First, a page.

The Christian population of Israel continues its slight numerical growth which has characterized it since the birth of the Jewish state, but also continues its progression reduction in percentage terms compared to other faith communities – Jews, Muslims and Druze – present in the country. This is the basic scenario outlined by the data published on Christmas Eve 2021 by the Central Statistics Office of Israel and taken up by Agenzia Fides.
According to the numbers provided by the Israeli institution, 182,000 Christians currently live in Israel, equal to 1.9 per cent of the national population. In 2020, the Christian population in the Jewish state grew 1.4 percent compared to previous surveys.
Israeli statistics also provide data on elements that connote the Christian component from an ethnic, personal, professional and cultural point of view. At the same time, in order to properly grasp the extent of the numbers provided, it is useful to take into account some key factors affecting the collection of data, and to compare the results of the latest surveys with similar statistics provided by Israel in previous years.
If we consider the entire table of the growth of the different faith communities registered in the State of Israel since the moment of its birth, it is noted, for example, that the Christians present in the Jewish state in 1949 were 34 thousand, in 1970 they were 75 thousand, in 1990 they were almost 115 thousand and in 2019 they were more than 180 thousand.
Considering the same time intervals, the Muslim population of Israel has grown from more than 111 thousand units (in 1949) to almost one million and 606 thousand Muslims registered in Israel in 2019. Jews, which in 1949 were almost one million and 174 thousand, in 2019 they had become 6 million and 697 thousand.
The growth rates of the Christian population in Israel are therefore incomparably lower compared to those registered in the Jewish and Islamic components of Israeli society. A certain similarity can be recorded only with the growth figures recorded among the Druze, which were less than 15,000 in 1949 and had risen to 143,000 in 2019.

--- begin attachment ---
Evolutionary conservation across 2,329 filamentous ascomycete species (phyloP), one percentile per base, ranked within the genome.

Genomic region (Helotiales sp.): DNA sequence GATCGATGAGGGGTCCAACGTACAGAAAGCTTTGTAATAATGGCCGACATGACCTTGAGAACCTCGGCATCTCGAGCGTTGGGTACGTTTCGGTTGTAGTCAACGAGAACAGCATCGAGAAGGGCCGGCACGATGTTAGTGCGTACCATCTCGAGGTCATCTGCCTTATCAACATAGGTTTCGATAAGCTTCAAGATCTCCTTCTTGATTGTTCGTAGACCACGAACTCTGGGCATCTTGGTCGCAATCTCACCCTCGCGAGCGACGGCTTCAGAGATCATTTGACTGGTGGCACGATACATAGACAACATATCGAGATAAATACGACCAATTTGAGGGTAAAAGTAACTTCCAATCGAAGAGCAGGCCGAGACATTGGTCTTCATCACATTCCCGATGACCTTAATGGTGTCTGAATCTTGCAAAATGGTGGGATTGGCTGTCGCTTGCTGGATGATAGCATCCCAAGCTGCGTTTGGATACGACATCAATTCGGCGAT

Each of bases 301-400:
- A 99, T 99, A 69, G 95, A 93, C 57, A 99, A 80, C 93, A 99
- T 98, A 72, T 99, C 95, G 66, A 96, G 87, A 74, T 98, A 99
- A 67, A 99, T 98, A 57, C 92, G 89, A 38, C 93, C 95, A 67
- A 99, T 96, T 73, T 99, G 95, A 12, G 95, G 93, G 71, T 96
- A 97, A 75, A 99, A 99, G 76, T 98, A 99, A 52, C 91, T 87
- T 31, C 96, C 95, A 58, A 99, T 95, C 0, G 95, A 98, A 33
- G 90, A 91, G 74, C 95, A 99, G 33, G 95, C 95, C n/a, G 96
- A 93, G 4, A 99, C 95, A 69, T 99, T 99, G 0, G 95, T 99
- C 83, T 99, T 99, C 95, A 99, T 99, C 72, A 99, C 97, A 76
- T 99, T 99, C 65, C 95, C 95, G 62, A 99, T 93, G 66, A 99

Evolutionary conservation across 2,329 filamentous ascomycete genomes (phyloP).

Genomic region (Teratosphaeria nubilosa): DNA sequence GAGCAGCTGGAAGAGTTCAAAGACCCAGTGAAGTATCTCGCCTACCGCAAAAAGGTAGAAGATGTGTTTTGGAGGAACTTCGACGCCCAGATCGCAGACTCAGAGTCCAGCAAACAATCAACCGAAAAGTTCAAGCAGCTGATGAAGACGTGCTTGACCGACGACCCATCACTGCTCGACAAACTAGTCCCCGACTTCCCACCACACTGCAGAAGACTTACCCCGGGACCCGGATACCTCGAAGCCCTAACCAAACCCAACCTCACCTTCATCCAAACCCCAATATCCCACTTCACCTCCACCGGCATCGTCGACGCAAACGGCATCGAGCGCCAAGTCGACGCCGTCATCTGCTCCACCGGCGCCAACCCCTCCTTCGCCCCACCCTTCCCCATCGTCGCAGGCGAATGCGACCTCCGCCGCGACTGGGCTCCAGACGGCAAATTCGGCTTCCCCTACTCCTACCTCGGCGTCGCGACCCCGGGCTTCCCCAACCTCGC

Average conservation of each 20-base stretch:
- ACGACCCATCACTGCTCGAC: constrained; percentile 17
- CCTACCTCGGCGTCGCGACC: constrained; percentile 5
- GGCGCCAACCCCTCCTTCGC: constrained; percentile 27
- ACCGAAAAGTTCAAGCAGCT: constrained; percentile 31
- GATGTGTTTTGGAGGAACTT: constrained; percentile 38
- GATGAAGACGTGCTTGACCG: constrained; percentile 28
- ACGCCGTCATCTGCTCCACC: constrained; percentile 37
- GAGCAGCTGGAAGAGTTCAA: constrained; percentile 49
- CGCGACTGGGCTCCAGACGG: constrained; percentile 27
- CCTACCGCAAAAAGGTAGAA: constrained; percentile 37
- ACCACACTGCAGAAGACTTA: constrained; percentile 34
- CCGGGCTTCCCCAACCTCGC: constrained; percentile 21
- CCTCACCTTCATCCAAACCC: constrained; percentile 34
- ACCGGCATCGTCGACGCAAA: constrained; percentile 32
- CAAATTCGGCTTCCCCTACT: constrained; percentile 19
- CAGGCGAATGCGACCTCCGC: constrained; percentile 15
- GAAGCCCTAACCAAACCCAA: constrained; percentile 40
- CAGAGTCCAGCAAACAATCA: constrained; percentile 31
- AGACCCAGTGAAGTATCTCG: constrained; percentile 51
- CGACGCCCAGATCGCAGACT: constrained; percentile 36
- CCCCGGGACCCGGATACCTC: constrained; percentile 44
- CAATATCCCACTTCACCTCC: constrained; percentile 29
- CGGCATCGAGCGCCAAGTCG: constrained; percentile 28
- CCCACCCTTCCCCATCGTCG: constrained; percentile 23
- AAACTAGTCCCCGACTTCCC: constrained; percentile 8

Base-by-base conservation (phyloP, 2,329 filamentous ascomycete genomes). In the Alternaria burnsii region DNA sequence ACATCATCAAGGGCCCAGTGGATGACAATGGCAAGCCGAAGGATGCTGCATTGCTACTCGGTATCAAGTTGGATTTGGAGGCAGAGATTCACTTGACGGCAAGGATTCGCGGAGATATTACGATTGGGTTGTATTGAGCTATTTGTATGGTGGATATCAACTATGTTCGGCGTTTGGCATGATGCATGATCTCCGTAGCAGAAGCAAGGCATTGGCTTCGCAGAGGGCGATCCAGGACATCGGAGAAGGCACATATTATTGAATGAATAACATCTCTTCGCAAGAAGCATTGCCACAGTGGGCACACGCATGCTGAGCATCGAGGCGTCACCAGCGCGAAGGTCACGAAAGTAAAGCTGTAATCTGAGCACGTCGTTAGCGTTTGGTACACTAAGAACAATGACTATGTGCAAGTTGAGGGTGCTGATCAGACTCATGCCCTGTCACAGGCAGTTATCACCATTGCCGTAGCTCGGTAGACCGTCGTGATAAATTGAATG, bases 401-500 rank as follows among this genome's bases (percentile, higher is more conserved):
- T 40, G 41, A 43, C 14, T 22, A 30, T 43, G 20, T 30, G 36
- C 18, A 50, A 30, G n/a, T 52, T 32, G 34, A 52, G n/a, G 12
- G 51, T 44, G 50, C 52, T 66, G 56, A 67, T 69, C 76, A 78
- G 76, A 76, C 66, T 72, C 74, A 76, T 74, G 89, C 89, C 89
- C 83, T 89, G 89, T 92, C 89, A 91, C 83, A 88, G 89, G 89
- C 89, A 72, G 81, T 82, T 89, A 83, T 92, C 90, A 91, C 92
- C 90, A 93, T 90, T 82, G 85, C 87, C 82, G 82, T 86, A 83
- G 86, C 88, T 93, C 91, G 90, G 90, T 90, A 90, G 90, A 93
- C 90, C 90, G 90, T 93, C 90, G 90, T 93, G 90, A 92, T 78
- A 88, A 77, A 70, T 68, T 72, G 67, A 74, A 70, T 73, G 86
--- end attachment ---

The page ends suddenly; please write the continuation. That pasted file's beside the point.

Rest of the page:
According to the data just published by the Central Statistics Office, relating to 2020, 76.7 percent of Christians in Israel are Palestinian Arabs, and most of them live in the northern region of the country (with more than 21,000 baptized persons concentrated in Nazareth). Most non-Arab Christians are concentrated in the Jaffa and Tel Aviv area.
But it must be borne in mind that the Israeli statistics take into account only Christian citizens who are permanently and legally resident in the country, excluding from the calculation the tens of thousands of foreign workers present in Israel for more or less long periods of time, and who also represent an increasingly important component in the Churches and ecclesial communities of the Holy Land. Non-Arab Christians permanently present in Israel have largely immigrated over the last few decades, arriving in the country mainly from the countries of the former Soviet Union, following Jewish relatives.
In 2020, there were 2,497 new births in Christian families, while the average number of children up to the age of seventeen in a Christian family was 1.93 units (the lowest birth rate among all components of Israeli society, if we consider that in Jewish families the average number of children is equal to 2.43, and in Muslim families it reaches up to 2.60).
Christians appear to be the component with the highest average level of education, especially in the female part of the population.
The percentages provided by the Central Statistics Office also include that according to which 84% of Christians in Israel say they are “satisfied” with their condition of life.
Given that it acquires interest also in the light of the recent controversies following the declaration released in mid-December by high representatives of the Churches and ecclesial communities of Jerusalem, in which, among other things, reference was made to “Countless attacks” perpetrated by radical groups against churches, monasteries and representatives of the clergy, prefiguring behind such violence and profanations a real plan aimed at “expelling” the Christian presence from Jerusalem and the Holy Land.